Payson's newest restaurant is Longhorn Culinary Arts. Culinary arts students at Payson High School chose the name and the uniforms. They will create the menus, prepare the food and serve it to their guests.
"Our community surveyed the students to ask them what they wanted to do careerwise, and culinary arts came out second highest in interest."
"We have seven home-style kitchens and one commercial kitchen," said family and consumer science instructor Devon Wells.
Learning how to work together in a kitchen was the first thing the seven young men and 19 young women in Wells' class needed to learn -- even though 11 of her students are all ready working in Payson restaurants.
"They had to do a team activity where they tied their hands and created banana splits," Wells said. "It was just a real silly fun thing to teach them teamwork and communication."
Students rotate through kitchen duties -- from executive chef to servers -- so that no one gets stuck washing dishes all the time.
Bonnie Clayton said she loves all kinds of food, but prefers cooking main dishes.
"I wanted to learn the basics before I have to head off to college and get hit with a lot of stuff."
She plans to go to Scottsdale Culinary Institute after graduating from high school and maybe one day open her own restaurant.
Stephen "Noodle" Garré looks forward to being a chef. He cooks at home for his mom, dad and little brother. His favorite thing to cook is dessert.
"I don't have to rush," he said. "There isn't a certain time when it has to be done so I can just relax and do whatever I want to do with it."
Typically the school pays for the costs of the class, but since this is the first year of the program the outlay will be more.
"One of our big purchases for this type of program is to have the chef outfit so customers see them being real chefs."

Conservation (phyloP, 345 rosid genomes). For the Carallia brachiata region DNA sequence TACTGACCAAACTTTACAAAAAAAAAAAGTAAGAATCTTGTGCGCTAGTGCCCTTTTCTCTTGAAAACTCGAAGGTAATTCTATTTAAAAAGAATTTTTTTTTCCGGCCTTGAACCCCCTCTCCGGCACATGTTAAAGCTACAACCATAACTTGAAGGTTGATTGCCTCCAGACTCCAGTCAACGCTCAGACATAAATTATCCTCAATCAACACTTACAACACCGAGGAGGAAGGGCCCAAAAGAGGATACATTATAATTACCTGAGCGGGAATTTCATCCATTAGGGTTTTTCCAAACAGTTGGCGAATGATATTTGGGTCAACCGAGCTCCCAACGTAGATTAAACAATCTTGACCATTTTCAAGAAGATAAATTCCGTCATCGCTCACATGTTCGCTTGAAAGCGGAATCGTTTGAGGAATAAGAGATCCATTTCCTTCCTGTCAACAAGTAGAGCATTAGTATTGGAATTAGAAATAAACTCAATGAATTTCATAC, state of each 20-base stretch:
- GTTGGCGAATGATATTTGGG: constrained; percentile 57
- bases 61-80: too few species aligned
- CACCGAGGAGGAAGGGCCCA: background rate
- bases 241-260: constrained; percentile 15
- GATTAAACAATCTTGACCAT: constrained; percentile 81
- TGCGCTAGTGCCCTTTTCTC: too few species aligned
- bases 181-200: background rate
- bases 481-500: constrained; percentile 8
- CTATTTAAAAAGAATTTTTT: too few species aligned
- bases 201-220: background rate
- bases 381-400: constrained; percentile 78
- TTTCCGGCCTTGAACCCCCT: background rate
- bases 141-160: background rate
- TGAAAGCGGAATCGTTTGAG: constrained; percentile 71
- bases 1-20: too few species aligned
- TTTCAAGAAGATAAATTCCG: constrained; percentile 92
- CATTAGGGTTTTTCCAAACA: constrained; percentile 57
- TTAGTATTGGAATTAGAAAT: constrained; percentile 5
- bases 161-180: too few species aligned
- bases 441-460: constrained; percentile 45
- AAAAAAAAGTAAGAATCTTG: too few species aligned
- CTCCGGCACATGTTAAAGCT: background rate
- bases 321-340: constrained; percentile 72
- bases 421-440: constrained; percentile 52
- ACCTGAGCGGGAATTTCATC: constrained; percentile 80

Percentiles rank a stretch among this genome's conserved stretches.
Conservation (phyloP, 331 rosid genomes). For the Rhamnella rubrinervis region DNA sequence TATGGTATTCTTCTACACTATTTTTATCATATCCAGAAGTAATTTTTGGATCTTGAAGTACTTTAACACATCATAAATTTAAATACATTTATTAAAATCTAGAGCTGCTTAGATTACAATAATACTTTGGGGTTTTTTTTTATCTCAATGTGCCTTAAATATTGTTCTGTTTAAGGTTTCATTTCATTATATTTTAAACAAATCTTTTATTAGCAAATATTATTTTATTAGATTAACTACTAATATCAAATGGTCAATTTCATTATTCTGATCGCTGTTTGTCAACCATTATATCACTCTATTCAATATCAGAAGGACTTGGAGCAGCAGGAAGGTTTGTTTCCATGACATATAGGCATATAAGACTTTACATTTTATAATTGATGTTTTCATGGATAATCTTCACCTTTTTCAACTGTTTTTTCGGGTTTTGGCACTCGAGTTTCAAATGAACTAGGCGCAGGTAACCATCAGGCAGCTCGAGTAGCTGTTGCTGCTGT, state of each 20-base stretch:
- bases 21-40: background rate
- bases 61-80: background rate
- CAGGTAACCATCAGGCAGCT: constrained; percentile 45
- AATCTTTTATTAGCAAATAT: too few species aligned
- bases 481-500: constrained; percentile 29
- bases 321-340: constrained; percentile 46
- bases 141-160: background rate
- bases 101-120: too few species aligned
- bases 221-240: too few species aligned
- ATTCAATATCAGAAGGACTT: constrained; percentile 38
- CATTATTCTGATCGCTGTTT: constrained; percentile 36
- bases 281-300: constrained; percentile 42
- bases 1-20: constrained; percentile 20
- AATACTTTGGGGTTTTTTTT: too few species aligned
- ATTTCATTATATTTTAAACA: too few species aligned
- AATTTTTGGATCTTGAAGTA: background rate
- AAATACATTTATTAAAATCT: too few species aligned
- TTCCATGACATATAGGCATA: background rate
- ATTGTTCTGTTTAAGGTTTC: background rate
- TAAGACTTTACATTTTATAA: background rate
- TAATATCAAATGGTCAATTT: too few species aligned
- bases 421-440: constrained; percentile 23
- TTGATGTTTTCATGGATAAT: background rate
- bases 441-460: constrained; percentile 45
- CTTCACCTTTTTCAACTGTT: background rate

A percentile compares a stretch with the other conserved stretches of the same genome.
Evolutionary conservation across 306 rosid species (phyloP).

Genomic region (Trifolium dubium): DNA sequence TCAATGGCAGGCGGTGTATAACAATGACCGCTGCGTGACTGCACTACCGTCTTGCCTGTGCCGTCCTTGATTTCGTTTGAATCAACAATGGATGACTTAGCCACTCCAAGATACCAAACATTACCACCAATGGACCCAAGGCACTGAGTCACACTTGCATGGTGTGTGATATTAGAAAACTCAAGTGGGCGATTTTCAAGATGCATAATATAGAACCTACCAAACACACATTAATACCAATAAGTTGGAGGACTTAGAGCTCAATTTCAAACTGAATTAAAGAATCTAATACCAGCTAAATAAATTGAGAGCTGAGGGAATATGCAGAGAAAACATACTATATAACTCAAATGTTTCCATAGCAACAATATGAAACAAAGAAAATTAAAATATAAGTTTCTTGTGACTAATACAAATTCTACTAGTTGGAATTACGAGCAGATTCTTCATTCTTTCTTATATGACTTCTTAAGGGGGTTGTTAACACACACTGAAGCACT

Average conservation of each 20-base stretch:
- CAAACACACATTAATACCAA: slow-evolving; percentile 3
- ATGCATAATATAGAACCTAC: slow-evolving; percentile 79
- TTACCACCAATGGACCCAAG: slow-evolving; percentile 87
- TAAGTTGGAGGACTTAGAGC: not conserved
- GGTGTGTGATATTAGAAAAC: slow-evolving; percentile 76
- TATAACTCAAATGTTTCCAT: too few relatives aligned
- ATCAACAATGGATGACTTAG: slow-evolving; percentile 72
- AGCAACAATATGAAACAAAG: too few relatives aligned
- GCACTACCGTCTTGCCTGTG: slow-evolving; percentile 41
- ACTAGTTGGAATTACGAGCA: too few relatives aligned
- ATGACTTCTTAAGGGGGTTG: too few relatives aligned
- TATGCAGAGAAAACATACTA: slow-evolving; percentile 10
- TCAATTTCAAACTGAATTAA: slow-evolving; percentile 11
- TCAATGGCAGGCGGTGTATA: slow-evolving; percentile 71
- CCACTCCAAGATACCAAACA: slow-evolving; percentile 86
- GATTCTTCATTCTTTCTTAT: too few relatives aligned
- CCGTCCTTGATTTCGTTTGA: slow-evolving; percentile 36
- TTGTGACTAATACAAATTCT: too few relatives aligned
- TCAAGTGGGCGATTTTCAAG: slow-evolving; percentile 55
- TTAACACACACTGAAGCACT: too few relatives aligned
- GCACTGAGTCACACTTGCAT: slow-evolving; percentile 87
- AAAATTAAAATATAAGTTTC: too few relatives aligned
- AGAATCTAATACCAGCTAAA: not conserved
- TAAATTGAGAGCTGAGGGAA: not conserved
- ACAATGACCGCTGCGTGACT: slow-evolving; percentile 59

Gerardo Moceri, owner of Cucina Paradiso, is donating a black chef coat to each student.
The Northern Arizona Vocational Institute of Technology gave the district $4,500 to get the culinary arts program started.
"One of my biggest concerns is to have enough money to keep them cooking year around," Wells said. "So part of what we are trying to do is raise money."
The class voted to make and sell cookie bouquets. The students are promoting their sale on campus and through the district website at www.pusd.k12.az.us/ article.php?art=55.
Students need at least a three-day lead time to make the bouquets, which include balloons and three kinds of cookies.
Over the next eight months students will learn healthy nutrition concepts. They will learn to use all the commercial equipment, including grills, dishwashers, proof boxes, deep fat fryer, and convection oven, and how to properly sanitize the stainless steel food preparation areas.
The year will culminate with a term paper: A business plan for a restaurant. The students have to chose a site, pick recipes, and figure out how the restaurant will be financed.
"We would like their business plan to have a couple of recipes that they have personally created," Wells said.